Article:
Several U.S. lawmakers have voiced concern over a new North Korean request that the Obama administration provide it with food aid. The request comes as tensions are high on the Korean peninsula and amid concerns that the North is facing serious food shortages.
Republican Ileana Ros-Lehtinen, the chairwoman of the House Committee on Foreign Affairs says that if the request is approved there must be a full accounting of the aid to make sure it gets to those who need it and is not used to support the Kim Jong Il's regime.
"There are some grave concerns about this proposal. There is the question of the American food aid remaining in North Korean warehouses when Pyongyang expelled American humanitarian NGOs in the spring of 2009. Pyongyang distributed this food, without monitoring," she said.
Ros-Lehtinen spoke about food aid on Thursday at a hearing on the North entitled: "North Korea’s Sea of Fire: Bullying, Brinkmanship and Blackmail." She says that given that next year is the 100th birth anniversary of Kim Jong Il's father, there is a danger that some of the aid could be used for "spectacle."
"Lest we forget, in December 2008, U. S. shipments of food aid to North Korea via the World Food Program was suspended due to growing concerns about diversion by the North Korean military and regime elite and the World Food Programs's lack of effective monitoring and safeguards," she said.
The choice is a difficult one for the Obama administration because there is concern that awarding the North with food aid could be perceived as a reward for bad behavior. And no action could be perceived as ignoring a humanitarian need.
Over the past year, North Korea has been accused of launching two unprovoked military attacks on South Korea. It has also revealed a uranium enrichment program that could increase its ability to produce nuclear weapons, raising its threat to countries in the region and the United States.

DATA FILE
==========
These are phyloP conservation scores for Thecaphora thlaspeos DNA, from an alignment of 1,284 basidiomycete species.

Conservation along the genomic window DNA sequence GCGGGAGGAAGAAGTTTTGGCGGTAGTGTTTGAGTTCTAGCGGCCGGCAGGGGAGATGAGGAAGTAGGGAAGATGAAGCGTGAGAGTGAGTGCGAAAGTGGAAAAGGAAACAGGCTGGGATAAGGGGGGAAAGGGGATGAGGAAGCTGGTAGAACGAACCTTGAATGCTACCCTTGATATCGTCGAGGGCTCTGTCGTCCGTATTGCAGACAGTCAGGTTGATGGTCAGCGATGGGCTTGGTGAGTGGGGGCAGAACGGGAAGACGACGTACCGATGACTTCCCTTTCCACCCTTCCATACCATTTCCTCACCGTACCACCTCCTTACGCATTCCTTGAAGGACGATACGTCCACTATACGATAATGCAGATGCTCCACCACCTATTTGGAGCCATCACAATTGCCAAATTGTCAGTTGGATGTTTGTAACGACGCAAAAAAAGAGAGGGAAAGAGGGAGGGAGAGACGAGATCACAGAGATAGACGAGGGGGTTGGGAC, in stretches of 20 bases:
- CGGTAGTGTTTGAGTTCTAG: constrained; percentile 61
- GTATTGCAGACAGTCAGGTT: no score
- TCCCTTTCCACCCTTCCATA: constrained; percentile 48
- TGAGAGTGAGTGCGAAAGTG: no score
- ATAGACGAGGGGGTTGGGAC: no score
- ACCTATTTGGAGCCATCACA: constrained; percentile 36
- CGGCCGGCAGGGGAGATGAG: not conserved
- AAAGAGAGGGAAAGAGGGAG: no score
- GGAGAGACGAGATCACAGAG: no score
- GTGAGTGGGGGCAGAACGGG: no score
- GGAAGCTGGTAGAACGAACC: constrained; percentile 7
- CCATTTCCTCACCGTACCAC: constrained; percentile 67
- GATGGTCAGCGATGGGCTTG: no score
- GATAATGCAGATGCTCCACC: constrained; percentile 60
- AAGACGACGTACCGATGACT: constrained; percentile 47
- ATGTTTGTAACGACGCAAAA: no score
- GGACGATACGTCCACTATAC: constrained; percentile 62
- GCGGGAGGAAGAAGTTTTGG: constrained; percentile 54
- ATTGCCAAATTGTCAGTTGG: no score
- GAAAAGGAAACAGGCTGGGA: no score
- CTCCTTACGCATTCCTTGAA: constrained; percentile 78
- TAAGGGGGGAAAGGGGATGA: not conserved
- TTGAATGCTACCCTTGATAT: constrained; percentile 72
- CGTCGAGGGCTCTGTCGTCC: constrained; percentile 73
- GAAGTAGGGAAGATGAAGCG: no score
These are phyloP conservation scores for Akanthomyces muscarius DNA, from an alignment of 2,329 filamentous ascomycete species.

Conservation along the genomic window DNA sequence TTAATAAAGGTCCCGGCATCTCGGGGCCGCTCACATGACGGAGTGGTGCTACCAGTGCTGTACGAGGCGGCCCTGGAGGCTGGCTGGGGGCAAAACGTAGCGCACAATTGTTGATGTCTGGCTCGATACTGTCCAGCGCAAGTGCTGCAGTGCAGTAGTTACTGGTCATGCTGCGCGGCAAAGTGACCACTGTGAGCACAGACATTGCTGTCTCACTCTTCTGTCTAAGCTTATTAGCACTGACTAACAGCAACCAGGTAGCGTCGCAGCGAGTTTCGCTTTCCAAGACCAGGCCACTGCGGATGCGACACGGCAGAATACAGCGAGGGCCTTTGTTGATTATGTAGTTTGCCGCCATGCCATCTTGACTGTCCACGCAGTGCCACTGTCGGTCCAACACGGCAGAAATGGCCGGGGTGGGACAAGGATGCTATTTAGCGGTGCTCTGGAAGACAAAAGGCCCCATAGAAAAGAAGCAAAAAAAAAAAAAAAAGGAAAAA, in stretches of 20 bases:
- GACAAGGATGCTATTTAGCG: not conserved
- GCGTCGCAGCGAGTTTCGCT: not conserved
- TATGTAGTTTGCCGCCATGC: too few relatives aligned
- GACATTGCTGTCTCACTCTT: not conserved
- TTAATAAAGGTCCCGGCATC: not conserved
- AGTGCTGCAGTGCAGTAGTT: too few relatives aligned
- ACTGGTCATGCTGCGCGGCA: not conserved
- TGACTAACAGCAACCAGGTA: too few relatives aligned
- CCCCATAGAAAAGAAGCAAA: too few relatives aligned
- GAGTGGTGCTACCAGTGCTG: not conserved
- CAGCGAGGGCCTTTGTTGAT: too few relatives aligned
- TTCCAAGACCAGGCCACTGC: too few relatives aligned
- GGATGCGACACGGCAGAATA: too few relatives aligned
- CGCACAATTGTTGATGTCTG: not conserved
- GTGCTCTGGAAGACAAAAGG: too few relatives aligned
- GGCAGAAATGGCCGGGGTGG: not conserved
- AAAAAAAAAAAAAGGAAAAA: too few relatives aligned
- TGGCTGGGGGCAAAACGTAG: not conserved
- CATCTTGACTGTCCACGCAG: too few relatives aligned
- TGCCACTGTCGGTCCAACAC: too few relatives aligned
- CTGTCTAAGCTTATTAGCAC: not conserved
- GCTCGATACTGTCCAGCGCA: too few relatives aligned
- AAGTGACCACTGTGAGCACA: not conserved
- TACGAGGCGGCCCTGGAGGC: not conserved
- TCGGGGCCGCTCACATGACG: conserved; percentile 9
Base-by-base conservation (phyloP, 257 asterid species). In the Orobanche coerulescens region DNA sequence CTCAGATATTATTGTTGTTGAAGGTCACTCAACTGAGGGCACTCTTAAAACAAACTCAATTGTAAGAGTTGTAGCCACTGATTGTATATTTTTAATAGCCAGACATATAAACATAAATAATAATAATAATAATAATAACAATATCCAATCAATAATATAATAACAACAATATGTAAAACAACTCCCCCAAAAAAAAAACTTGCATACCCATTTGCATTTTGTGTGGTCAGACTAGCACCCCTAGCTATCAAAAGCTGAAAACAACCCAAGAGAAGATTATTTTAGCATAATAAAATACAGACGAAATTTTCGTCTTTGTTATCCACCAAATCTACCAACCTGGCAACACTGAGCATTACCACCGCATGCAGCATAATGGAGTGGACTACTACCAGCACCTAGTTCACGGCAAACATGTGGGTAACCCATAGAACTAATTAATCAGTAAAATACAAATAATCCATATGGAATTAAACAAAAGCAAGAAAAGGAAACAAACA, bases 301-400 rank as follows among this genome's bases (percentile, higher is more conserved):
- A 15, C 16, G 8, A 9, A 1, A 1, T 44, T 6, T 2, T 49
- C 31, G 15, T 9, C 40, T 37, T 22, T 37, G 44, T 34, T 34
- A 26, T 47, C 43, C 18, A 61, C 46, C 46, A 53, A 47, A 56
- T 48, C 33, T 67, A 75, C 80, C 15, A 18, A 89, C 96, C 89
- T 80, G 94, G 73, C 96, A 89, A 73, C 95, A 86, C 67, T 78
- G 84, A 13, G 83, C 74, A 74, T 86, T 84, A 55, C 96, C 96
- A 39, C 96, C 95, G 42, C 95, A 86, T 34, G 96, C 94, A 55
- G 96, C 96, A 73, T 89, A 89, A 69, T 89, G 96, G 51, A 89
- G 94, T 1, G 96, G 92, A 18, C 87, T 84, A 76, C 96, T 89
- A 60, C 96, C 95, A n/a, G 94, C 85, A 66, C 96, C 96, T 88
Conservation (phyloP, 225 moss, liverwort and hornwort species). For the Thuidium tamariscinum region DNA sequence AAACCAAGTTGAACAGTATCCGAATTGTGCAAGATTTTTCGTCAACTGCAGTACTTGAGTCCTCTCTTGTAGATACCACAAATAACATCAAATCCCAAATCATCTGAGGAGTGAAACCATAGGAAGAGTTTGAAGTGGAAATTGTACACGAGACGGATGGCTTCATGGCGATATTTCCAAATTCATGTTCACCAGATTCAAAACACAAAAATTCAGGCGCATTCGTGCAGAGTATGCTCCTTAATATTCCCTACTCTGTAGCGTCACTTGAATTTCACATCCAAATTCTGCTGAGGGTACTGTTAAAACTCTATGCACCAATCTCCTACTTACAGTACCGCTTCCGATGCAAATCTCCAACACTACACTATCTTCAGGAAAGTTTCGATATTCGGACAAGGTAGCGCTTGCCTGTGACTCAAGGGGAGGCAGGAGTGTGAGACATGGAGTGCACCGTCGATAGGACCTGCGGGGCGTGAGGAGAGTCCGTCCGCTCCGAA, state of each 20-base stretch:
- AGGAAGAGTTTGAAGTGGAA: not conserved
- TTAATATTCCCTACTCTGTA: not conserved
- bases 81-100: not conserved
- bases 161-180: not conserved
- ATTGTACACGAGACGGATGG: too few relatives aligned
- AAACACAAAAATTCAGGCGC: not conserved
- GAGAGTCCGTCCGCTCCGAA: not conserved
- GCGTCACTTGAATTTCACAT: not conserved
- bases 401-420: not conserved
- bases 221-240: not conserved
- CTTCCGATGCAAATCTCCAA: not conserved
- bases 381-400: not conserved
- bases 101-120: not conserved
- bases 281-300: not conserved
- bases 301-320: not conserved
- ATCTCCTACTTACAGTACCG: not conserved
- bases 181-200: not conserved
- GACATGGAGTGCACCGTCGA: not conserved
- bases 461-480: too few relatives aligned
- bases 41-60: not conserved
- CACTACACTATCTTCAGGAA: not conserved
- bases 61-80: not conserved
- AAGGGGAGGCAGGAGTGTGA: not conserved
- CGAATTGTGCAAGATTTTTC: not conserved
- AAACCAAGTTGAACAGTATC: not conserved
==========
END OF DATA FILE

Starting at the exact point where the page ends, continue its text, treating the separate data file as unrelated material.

Five non-governmental U.S. charities, that recently visited the reclusive country, say harsh weather and floods in recent months have destroyed much of the crops, including grains and vegetables.
They say the families worst hit by the shortages are those that depend on the public food distribution system.
The Obama administration has yet to make a decision and officials have stressed close monitoring of the assistance would be necessary.
Assistant Secretary of State for East Asian and Pacific Affairs Kurt Campbell is traveling in Asia this week and will visit Seoul on Saturday. Campbell says that any decision on food aid would be made in close coordination with South Korea.
Speaking at the same hearing, Ed Royce, a Republican Congressman from California says it is clear from the accounts of non-government organizations and defectors how Pyongyang uses food aid.
"A top North Korean defector told the Wall Street Journal last week [that] we must not give food aid to North Korea. Doing so, he says, in his words, is the same as providing funding for North Korea's nuclear program," Royce said.
However, Donald Payne, a Democrat from New Jersey says the U.S. has a humanitarian responsibility to the people of North Korea and shouldn't let them get caught in the middle of a political dispute. "[I] do feel that we should continue to give food aid. We do find that there are flaws sometime in our program, but I think many more people will be helped with the food aid than those we feel should not be participating in it," Payne said.
Famine in the mid-1990's is believed to have resulted in hundreds of thousands of deaths. Since then North Korea has been dependent on foreign food as a result of natural disasters and mismanagement of its economy.